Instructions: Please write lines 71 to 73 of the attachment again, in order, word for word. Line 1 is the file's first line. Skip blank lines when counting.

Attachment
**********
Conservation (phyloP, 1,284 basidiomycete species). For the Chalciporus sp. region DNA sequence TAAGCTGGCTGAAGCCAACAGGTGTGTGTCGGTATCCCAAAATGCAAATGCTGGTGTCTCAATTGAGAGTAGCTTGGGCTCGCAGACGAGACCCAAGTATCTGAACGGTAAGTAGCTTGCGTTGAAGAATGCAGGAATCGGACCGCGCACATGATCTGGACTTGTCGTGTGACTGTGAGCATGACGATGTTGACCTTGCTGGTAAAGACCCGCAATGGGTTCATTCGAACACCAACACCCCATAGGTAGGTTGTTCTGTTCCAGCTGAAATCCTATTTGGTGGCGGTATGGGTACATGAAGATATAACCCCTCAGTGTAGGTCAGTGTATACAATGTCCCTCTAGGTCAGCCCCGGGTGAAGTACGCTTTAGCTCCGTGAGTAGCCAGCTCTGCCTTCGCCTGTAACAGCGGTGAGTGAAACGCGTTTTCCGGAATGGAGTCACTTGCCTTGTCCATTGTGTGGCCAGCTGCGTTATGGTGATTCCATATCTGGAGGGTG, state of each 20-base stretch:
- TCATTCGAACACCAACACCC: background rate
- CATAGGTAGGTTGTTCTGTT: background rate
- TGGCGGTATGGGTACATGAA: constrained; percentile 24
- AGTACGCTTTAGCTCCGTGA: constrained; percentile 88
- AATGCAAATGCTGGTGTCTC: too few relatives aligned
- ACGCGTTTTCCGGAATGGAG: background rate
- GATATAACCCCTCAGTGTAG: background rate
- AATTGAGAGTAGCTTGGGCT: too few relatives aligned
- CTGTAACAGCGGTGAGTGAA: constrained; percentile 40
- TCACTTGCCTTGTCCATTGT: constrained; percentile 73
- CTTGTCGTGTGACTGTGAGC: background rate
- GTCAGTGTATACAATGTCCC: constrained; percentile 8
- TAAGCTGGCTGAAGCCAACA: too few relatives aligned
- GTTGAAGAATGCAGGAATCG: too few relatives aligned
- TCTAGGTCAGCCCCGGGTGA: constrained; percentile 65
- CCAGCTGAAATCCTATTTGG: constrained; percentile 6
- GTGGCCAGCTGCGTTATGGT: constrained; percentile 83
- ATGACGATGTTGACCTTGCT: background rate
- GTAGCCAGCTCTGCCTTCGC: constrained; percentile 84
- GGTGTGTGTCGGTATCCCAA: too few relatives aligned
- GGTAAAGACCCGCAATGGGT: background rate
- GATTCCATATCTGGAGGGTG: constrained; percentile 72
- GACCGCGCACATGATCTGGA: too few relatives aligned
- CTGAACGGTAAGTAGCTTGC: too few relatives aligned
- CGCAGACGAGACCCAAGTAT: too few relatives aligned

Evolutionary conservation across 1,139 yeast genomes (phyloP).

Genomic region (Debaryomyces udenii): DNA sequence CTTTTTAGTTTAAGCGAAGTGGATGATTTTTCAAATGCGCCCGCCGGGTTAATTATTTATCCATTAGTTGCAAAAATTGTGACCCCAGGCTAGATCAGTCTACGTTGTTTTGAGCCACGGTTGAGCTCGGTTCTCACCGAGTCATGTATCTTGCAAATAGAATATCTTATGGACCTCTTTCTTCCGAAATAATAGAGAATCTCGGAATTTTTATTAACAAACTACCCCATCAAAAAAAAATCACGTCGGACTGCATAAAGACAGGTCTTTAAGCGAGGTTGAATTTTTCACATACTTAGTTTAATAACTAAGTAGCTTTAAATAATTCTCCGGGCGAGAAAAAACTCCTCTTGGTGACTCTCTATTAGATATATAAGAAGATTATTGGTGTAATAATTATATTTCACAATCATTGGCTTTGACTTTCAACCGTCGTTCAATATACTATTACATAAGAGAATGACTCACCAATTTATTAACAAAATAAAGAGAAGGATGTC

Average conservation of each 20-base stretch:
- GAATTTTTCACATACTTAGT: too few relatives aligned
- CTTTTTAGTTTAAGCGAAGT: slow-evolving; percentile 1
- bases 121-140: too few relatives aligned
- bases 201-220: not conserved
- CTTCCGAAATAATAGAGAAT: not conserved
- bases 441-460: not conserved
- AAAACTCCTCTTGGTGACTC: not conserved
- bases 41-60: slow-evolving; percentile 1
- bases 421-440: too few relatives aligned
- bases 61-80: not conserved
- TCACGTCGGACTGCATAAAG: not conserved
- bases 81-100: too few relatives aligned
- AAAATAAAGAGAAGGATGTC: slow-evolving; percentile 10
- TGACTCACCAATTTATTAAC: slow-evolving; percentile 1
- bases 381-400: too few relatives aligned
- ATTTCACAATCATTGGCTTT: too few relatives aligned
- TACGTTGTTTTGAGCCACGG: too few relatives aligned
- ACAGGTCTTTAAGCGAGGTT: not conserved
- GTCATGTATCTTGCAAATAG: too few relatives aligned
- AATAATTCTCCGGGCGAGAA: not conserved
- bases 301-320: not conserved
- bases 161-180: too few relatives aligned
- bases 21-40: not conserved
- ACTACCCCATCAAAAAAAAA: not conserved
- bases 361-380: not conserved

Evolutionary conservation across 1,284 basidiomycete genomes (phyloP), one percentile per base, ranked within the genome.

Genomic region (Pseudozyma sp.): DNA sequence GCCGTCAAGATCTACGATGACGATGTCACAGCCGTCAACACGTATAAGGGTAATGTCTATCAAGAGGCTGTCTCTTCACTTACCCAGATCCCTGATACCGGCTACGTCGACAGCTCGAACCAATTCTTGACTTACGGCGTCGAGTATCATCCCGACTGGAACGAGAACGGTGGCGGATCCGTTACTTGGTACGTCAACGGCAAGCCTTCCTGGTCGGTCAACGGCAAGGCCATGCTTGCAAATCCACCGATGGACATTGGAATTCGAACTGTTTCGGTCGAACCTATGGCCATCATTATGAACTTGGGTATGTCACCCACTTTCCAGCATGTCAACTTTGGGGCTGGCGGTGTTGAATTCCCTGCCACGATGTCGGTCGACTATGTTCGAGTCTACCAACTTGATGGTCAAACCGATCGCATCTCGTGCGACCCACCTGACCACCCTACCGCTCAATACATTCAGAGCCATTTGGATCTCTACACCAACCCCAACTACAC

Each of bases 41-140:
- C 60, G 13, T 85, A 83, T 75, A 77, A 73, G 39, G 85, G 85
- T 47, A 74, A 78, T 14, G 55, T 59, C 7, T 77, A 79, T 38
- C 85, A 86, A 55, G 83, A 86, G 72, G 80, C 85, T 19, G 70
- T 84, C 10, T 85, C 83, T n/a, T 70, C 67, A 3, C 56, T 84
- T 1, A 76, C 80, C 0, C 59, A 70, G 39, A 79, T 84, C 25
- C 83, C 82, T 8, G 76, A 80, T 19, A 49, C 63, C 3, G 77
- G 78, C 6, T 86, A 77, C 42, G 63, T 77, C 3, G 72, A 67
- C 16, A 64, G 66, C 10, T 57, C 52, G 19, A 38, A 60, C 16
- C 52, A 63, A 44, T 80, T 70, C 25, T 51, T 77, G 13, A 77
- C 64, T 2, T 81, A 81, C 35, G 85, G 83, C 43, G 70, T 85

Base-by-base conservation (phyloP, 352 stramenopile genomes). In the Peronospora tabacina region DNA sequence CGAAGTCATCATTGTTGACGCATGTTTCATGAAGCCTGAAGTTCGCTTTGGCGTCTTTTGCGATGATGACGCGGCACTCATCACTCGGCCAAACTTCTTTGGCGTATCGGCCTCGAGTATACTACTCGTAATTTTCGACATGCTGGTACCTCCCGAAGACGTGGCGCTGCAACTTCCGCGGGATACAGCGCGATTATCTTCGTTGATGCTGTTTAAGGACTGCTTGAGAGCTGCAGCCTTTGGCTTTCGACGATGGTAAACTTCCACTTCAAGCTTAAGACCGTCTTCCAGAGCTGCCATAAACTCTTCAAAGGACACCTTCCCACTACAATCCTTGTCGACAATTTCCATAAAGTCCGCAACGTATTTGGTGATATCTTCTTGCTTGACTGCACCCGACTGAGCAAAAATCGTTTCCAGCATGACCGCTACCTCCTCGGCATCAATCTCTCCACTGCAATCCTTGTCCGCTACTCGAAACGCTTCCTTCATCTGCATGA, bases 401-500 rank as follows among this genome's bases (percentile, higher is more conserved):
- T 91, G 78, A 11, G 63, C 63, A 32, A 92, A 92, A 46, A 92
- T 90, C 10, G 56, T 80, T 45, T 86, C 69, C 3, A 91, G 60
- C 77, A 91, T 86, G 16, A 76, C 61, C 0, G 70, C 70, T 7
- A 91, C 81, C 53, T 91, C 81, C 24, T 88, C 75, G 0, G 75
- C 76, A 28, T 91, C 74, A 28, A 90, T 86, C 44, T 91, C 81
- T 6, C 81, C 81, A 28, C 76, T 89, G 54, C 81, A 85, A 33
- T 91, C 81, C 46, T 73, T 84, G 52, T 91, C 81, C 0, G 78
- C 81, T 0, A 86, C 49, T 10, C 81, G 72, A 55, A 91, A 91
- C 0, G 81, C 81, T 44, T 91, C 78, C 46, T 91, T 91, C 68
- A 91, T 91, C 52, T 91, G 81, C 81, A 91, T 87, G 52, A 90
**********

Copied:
- C 77, A 91, T 86, G 16, A 76, C 61, C 0, G 70, C 70, T 7
- A 91, C 81, C 53, T 91, C 81, C 24, T 88, C 75, G 0, G 75
- C 76, A 28, T 91, C 74, A 28, A 90, T 86, C 44, T 91, C 81